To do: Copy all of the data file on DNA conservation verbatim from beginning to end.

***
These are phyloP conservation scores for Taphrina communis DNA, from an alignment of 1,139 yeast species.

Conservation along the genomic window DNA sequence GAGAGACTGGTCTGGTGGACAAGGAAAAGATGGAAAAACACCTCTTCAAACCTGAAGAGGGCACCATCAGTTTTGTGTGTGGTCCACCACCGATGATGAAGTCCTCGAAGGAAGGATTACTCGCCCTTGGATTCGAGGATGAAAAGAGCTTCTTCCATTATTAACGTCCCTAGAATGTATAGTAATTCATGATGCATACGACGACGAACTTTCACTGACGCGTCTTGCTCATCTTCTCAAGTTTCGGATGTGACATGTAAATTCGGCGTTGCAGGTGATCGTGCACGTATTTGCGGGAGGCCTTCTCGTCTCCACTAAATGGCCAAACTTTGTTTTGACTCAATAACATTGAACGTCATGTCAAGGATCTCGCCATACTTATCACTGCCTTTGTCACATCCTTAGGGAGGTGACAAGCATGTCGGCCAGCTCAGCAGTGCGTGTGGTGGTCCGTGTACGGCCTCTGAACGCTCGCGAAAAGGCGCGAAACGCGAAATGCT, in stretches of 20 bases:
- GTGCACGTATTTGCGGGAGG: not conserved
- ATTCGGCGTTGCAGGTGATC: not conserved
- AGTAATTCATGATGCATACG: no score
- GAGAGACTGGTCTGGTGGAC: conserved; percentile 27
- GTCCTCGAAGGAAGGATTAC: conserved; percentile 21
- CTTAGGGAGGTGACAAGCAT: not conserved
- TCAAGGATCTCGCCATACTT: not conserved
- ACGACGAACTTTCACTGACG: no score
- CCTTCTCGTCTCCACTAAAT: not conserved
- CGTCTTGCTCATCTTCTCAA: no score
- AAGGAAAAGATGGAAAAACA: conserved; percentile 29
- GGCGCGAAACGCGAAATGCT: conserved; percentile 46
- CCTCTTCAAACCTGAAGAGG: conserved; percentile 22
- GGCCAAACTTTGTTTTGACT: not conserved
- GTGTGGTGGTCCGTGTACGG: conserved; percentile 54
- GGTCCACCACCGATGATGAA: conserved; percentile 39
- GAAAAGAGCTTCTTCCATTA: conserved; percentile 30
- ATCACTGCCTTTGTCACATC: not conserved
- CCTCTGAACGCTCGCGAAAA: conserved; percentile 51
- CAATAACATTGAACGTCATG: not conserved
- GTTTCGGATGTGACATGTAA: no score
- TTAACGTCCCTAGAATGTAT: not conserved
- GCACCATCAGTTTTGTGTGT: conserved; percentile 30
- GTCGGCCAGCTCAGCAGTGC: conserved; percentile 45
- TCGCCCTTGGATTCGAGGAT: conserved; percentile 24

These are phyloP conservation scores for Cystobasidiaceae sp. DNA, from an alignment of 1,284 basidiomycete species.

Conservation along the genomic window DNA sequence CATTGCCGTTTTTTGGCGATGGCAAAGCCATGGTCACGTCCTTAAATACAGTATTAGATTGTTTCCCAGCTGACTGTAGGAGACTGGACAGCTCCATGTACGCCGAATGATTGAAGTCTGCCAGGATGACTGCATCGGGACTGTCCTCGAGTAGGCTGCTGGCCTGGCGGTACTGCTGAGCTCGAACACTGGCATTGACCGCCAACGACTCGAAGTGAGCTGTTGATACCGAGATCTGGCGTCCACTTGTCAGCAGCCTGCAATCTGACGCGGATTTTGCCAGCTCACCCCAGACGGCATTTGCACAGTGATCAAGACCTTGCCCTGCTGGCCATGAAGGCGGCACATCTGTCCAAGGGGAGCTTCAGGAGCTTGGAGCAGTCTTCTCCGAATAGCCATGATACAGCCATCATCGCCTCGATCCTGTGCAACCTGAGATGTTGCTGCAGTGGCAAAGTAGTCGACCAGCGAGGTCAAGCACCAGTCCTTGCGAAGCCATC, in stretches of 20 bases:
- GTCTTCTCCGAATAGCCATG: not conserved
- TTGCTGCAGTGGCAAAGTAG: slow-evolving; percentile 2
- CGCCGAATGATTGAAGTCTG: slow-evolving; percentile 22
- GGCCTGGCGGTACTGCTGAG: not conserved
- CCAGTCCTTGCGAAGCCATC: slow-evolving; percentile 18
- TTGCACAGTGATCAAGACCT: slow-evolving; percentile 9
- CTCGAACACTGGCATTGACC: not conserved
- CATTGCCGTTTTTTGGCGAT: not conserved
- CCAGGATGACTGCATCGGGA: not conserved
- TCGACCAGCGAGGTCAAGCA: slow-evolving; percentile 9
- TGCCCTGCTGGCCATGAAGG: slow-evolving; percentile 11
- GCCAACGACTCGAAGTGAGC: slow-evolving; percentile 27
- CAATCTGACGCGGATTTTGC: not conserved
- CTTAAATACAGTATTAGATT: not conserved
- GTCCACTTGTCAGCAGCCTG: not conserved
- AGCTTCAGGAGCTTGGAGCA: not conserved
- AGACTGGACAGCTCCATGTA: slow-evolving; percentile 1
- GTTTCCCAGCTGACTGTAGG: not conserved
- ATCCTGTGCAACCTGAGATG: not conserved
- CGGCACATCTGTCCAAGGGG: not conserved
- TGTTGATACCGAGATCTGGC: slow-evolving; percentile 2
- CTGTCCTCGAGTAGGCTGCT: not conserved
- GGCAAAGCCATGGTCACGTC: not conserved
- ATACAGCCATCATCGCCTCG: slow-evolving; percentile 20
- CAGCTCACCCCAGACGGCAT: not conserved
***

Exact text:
These are phyloP conservation scores for Taphrina communis DNA, from an alignment of 1,139 yeast species.

Conservation along the genomic window DNA sequence GAGAGACTGGTCTGGTGGACAAGGAAAAGATGGAAAAACACCTCTTCAAACCTGAAGAGGGCACCATCAGTTTTGTGTGTGGTCCACCACCGATGATGAAGTCCTCGAAGGAAGGATTACTCGCCCTTGGATTCGAGGATGAAAAGAGCTTCTTCCATTATTAACGTCCCTAGAATGTATAGTAATTCATGATGCATACGACGACGAACTTTCACTGACGCGTCTTGCTCATCTTCTCAAGTTTCGGATGTGACATGTAAATTCGGCGTTGCAGGTGATCGTGCACGTATTTGCGGGAGGCCTTCTCGTCTCCACTAAATGGCCAAACTTTGTTTTGACTCAATAACATTGAACGTCATGTCAAGGATCTCGCCATACTTATCACTGCCTTTGTCACATCCTTAGGGAGGTGACAAGCATGTCGGCCAGCTCAGCAGTGCGTGTGGTGGTCCGTGTACGGCCTCTGAACGCTCGCGAAAAGGCGCGAAACGCGAAATGCT, in stretches of 20 bases:
- GTGCACGTATTTGCGGGAGG: not conserved
- ATTCGGCGTTGCAGGTGATC: not conserved
- AGTAATTCATGATGCATACG: no score
- GAGAGACTGGTCTGGTGGAC: conserved; percentile 27
- GTCCTCGAAGGAAGGATTAC: conserved; percentile 21
- CTTAGGGAGGTGACAAGCAT: not conserved
- TCAAGGATCTCGCCATACTT: not conserved
- ACGACGAACTTTCACTGACG: no score
- CCTTCTCGTCTCCACTAAAT: not conserved
- CGTCTTGCTCATCTTCTCAA: no score
- AAGGAAAAGATGGAAAAACA: conserved; percentile 29
- GGCGCGAAACGCGAAATGCT: conserved; percentile 46
- CCTCTTCAAACCTGAAGAGG: conserved; percentile 22
- GGCCAAACTTTGTTTTGACT: not conserved
- GTGTGGTGGTCCGTGTACGG: conserved; percentile 54
- GGTCCACCACCGATGATGAA: conserved; percentile 39
- GAAAAGAGCTTCTTCCATTA: conserved; percentile 30
- ATCACTGCCTTTGTCACATC: not conserved
- CCTCTGAACGCTCGCGAAAA: conserved; percentile 51
- CAATAACATTGAACGTCATG: not conserved
- GTTTCGGATGTGACATGTAA: no score
- TTAACGTCCCTAGAATGTAT: not conserved
- GCACCATCAGTTTTGTGTGT: conserved; percentile 30
- GTCGGCCAGCTCAGCAGTGC: conserved; percentile 45
- TCGCCCTTGGATTCGAGGAT: conserved; percentile 24

These are phyloP conservation scores for Cystobasidiaceae sp. DNA, from an alignment of 1,284 basidiomycete species.

Conservation along the genomic window DNA sequence CATTGCCGTTTTTTGGCGATGGCAAAGCCATGGTCACGTCCTTAAATACAGTATTAGATTGTTTCCCAGCTGACTGTAGGAGACTGGACAGCTCCATGTACGCCGAATGATTGAAGTCTGCCAGGATGACTGCATCGGGACTGTCCTCGAGTAGGCTGCTGGCCTGGCGGTACTGCTGAGCTCGAACACTGGCATTGACCGCCAACGACTCGAAGTGAGCTGTTGATACCGAGATCTGGCGTCCACTTGTCAGCAGCCTGCAATCTGACGCGGATTTTGCCAGCTCACCCCAGACGGCATTTGCACAGTGATCAAGACCTTGCCCTGCTGGCCATGAAGGCGGCACATCTGTCCAAGGGGAGCTTCAGGAGCTTGGAGCAGTCTTCTCCGAATAGCCATGATACAGCCATCATCGCCTCGATCCTGTGCAACCTGAGATGTTGCTGCAGTGGCAAAGTAGTCGACCAGCGAGGTCAAGCACCAGTCCTTGCGAAGCCATC, in stretches of 20 bases:
- GTCTTCTCCGAATAGCCATG: not conserved
- TTGCTGCAGTGGCAAAGTAG: slow-evolving; percentile 2
- CGCCGAATGATTGAAGTCTG: slow-evolving; percentile 22
- GGCCTGGCGGTACTGCTGAG: not conserved
- CCAGTCCTTGCGAAGCCATC: slow-evolving; percentile 18
- TTGCACAGTGATCAAGACCT: slow-evolving; percentile 9
- CTCGAACACTGGCATTGACC: not conserved
- CATTGCCGTTTTTTGGCGAT: not conserved
- CCAGGATGACTGCATCGGGA: not conserved
- TCGACCAGCGAGGTCAAGCA: slow-evolving; percentile 9
- TGCCCTGCTGGCCATGAAGG: slow-evolving; percentile 11
- GCCAACGACTCGAAGTGAGC: slow-evolving; percentile 27
- CAATCTGACGCGGATTTTGC: not conserved
- CTTAAATACAGTATTAGATT: not conserved
- GTCCACTTGTCAGCAGCCTG: not conserved
- AGCTTCAGGAGCTTGGAGCA: not conserved
- AGACTGGACAGCTCCATGTA: slow-evolving; percentile 1
- GTTTCCCAGCTGACTGTAGG: not conserved
- ATCCTGTGCAACCTGAGATG: not conserved
- CGGCACATCTGTCCAAGGGG: not conserved
- TGTTGATACCGAGATCTGGC: slow-evolving; percentile 2
- CTGTCCTCGAGTAGGCTGCT: not conserved
- GGCAAAGCCATGGTCACGTC: not conserved
- ATACAGCCATCATCGCCTCG: slow-evolving; percentile 20
- CAGCTCACCCCAGACGGCAT: not conserved